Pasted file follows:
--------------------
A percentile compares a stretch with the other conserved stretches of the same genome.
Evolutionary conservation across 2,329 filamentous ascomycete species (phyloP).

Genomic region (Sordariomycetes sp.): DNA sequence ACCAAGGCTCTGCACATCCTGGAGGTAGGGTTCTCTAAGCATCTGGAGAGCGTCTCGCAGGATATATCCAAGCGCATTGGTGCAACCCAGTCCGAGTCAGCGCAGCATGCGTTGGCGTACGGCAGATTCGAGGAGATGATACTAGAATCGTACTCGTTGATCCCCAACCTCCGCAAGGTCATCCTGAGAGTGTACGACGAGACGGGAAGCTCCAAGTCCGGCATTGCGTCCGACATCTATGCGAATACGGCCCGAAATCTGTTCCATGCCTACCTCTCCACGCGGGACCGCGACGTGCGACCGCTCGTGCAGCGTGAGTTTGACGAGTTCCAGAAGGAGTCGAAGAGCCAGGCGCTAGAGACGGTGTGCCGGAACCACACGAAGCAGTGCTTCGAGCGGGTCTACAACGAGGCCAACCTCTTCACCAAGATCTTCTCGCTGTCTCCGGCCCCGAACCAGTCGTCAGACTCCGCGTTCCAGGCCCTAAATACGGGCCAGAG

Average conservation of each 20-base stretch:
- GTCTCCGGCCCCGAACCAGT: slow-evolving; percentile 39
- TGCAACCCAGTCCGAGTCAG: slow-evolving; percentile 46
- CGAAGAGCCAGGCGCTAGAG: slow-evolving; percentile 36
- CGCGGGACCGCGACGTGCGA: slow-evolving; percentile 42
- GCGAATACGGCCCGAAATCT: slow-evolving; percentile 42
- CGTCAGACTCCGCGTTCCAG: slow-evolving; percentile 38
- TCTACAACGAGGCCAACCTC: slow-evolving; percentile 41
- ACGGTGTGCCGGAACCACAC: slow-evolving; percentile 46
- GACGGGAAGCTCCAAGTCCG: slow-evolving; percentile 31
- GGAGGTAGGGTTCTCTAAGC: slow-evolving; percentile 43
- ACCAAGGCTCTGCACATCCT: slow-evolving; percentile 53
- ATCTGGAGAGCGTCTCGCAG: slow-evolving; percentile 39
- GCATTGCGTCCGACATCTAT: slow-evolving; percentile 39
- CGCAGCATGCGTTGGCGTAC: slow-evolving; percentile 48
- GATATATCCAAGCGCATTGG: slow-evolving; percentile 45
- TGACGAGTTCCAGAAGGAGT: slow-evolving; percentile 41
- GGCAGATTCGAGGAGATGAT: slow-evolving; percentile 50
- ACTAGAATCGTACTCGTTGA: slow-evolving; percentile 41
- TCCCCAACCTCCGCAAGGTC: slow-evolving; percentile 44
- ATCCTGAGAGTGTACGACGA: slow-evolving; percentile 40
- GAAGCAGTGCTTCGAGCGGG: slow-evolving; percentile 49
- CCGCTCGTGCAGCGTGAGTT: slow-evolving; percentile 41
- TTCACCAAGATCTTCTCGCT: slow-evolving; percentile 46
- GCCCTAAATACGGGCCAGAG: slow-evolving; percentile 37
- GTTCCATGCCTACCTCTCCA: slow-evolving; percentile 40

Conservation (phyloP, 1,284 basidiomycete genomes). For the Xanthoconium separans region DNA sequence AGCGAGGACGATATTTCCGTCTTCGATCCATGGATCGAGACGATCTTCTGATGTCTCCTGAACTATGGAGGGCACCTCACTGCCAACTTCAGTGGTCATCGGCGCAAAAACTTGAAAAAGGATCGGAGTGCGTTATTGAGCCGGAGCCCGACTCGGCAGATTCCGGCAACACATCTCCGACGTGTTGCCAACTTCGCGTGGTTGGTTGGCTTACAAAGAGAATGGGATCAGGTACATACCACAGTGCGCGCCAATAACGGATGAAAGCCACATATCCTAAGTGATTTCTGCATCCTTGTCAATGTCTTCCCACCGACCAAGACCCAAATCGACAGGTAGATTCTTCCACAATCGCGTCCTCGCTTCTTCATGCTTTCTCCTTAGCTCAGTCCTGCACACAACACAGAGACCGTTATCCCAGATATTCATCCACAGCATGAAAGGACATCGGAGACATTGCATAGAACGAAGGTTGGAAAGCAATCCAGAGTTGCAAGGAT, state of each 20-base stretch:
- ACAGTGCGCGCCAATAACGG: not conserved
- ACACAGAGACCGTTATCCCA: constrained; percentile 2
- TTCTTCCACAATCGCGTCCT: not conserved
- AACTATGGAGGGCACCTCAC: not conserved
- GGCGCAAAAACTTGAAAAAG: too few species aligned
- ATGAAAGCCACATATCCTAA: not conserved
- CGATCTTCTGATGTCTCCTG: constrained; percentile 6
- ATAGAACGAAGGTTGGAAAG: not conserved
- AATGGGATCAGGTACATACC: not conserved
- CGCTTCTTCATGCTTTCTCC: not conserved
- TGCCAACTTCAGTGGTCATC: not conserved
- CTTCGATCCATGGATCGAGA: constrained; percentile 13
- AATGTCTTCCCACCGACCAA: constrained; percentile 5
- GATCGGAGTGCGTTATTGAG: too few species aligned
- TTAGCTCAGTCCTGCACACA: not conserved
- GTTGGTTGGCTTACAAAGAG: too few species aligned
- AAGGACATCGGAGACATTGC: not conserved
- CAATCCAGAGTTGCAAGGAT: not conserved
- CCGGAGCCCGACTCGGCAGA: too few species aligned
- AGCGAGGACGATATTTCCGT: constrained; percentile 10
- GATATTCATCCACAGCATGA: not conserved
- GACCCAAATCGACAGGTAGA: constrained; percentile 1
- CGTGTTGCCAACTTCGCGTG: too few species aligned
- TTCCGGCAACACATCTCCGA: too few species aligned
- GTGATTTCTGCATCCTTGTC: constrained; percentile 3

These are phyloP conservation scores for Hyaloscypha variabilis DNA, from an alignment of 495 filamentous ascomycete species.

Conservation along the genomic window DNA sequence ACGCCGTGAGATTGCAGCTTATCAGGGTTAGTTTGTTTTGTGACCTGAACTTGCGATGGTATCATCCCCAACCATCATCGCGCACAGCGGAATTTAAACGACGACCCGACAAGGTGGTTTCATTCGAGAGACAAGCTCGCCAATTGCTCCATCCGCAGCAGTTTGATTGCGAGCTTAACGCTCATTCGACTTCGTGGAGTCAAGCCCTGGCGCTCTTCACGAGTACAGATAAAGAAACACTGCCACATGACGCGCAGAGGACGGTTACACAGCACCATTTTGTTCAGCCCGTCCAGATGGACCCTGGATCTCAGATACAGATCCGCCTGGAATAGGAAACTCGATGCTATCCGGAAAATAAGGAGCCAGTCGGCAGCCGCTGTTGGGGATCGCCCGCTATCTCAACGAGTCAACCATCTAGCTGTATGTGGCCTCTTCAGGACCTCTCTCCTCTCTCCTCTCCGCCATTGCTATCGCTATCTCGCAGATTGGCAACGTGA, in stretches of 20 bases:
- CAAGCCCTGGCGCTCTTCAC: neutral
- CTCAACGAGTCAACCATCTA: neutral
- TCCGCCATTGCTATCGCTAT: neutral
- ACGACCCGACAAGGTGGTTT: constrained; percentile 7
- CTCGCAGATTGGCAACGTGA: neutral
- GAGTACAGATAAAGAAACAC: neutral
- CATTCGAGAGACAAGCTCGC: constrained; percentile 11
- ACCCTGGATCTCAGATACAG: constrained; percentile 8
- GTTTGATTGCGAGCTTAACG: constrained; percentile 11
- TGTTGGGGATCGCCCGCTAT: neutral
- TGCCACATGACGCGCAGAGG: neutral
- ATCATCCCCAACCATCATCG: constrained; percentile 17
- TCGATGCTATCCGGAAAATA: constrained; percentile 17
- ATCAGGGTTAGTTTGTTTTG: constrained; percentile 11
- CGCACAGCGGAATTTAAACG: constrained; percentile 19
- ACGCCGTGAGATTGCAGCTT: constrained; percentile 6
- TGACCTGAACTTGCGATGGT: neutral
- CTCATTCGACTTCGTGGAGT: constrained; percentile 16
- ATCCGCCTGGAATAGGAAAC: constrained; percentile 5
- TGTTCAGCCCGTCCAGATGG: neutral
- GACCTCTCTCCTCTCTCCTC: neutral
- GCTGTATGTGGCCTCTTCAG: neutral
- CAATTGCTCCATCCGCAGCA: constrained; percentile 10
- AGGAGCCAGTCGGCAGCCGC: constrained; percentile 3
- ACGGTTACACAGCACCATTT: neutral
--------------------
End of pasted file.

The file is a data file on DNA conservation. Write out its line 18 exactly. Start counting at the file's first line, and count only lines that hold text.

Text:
- CGCAGCATGCGTTGGCGTAC: slow-evolving; percentile 48